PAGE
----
Yesterday, First Lady Michelle Obama joined Sen. Elizabeth Dole at the Hidden Heroes Summit, an event focusing on caregivers of service members and veterans. During the event, the First Lady announced a partnership between the Elizabeth Dole Foundation and Give an Hour’s Campaign to Change Direction. Together, these organizations will work to educate and empower military and veteran caregivers around mental health.
The First Lady was introduced by Kathleen (Kat) Causey, a military caregiver who exemplifies what it means to be a hidden hero. In 2011, as Kat was preparing to finish her college degree, her husband of 18 months, Aaron, was catastrophically injured in Afghanistan. The blast cost him both of his legs, and Kat has cared for her husband throughout his recovery and rehabilitation.
In her remarks, Mrs. Obama highlighted the incredible spirit of caregivers like Kat and their remarkable resilience:
All of the caregivers here today understand how your life can be flipped upside down in an instant. You know the feeling that Kat described to me a couple of weeks ago – this is what she said. She said: "Everything from before is gone. Any dreams you had, any plans," she said, "it’s burned up. It’s in a house that’s on fire, and there’s no going back to it." Those words hit me deeply.
But Kat wasn’t angry, and she wasn’t looking for sympathy when she said those words. It’s simply how she felt. It was her truth. It was her reality. Because she knows she’s lucky to have her husband alive at all. As she says, as a caregiver, at least "you get to rebuild together." That was beautiful.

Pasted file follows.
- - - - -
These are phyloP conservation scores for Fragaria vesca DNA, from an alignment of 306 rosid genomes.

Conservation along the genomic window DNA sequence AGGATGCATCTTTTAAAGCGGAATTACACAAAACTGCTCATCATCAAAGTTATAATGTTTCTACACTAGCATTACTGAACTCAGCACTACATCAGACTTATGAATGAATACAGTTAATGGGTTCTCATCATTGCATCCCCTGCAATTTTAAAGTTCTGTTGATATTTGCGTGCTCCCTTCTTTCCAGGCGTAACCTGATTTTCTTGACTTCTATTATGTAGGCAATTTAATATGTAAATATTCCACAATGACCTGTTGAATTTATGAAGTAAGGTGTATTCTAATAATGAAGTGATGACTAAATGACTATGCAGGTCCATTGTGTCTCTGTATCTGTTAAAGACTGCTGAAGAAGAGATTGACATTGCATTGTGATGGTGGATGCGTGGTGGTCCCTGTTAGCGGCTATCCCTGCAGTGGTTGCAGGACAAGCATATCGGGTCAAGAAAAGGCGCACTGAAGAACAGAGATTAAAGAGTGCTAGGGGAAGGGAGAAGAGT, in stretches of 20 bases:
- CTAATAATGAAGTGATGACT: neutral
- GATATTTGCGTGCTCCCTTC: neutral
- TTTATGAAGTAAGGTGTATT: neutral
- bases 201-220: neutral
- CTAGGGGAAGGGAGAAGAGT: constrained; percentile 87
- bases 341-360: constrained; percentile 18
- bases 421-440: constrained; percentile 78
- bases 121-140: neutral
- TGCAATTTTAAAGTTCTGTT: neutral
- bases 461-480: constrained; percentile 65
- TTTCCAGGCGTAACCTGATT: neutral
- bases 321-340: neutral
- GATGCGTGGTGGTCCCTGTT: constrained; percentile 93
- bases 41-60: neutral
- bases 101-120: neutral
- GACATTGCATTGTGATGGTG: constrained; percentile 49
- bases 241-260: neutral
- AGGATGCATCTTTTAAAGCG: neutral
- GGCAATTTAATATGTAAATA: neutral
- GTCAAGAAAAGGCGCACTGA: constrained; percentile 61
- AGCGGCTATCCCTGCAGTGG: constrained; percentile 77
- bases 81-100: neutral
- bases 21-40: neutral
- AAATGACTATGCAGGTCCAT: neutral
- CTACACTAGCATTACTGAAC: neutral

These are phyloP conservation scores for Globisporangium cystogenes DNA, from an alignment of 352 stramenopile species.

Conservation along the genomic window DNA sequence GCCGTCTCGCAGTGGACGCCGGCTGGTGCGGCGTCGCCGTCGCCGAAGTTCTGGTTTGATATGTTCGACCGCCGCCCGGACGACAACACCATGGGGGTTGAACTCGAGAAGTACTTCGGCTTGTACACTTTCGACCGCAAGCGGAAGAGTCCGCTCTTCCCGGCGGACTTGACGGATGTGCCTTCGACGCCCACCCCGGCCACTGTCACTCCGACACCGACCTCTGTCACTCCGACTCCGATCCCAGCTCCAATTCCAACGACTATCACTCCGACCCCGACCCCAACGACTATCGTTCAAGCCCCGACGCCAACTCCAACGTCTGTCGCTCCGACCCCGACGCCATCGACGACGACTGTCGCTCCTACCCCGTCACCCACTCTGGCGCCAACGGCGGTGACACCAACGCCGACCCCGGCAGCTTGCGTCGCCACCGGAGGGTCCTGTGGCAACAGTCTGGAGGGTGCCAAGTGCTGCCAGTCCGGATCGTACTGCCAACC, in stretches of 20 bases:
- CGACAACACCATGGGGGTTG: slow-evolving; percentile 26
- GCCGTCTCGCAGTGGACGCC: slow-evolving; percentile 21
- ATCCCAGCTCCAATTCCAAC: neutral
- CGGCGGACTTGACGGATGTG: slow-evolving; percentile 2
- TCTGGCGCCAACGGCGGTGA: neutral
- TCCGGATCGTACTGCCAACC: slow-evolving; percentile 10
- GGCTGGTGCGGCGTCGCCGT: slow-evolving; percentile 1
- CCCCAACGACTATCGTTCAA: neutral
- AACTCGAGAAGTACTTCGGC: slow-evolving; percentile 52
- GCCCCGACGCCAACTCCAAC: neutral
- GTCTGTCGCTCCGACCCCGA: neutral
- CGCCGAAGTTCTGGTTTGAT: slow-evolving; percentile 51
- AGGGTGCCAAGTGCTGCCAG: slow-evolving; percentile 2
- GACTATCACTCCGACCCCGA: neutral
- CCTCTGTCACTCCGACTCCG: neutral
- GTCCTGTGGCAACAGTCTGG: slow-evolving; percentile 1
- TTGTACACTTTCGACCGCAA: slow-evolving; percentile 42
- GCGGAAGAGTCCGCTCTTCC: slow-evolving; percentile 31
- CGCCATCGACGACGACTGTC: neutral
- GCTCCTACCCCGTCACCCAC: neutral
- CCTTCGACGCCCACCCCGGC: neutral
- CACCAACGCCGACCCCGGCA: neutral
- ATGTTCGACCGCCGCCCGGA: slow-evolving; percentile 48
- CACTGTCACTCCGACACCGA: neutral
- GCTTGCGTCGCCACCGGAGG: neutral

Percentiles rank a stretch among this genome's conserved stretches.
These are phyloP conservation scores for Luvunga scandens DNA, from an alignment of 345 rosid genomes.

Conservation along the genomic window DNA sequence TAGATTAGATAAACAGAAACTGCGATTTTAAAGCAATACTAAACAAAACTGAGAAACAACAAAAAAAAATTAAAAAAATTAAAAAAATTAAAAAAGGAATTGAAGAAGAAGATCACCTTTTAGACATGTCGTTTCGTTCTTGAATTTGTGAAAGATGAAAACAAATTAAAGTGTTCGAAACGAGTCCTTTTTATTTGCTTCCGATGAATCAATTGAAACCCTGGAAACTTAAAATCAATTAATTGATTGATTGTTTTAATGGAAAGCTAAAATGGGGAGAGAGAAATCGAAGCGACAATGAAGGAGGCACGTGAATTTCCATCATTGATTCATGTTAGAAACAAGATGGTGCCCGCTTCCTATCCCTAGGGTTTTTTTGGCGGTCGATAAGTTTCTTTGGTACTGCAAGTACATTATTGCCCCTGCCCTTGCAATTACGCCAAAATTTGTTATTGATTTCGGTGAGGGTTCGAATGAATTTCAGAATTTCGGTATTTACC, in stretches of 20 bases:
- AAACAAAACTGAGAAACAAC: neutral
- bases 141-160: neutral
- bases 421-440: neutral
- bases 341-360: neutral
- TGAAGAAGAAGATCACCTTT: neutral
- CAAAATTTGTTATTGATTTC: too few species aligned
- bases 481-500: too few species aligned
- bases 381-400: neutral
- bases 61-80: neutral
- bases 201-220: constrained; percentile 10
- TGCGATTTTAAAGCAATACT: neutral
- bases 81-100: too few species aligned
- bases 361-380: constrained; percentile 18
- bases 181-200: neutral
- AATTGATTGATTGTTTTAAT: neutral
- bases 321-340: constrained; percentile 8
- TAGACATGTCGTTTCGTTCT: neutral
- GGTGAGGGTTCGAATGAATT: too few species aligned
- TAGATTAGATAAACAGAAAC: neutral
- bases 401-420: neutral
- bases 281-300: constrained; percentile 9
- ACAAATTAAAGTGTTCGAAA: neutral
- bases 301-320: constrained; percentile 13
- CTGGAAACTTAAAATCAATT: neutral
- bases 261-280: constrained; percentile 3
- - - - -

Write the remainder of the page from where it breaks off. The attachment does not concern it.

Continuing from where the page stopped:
Throughout her speech, Mrs. Obama applauded the work that military caregivers do each and every day and the responsibility we all have to support these important members of our American family.
As she stated, “And that’s really what Joining Forces is all about. We want to connect you to the people, resources, and opportunities that can make a difference in your daily lives so that as you rebuild with your families, you never have to do it alone. You’ll have employers, and health care providers, and neighbors who better understand your experience and how they can help. That’s what we’re working toward. Not just today, and not just for these next couple of years – but for the long haul.”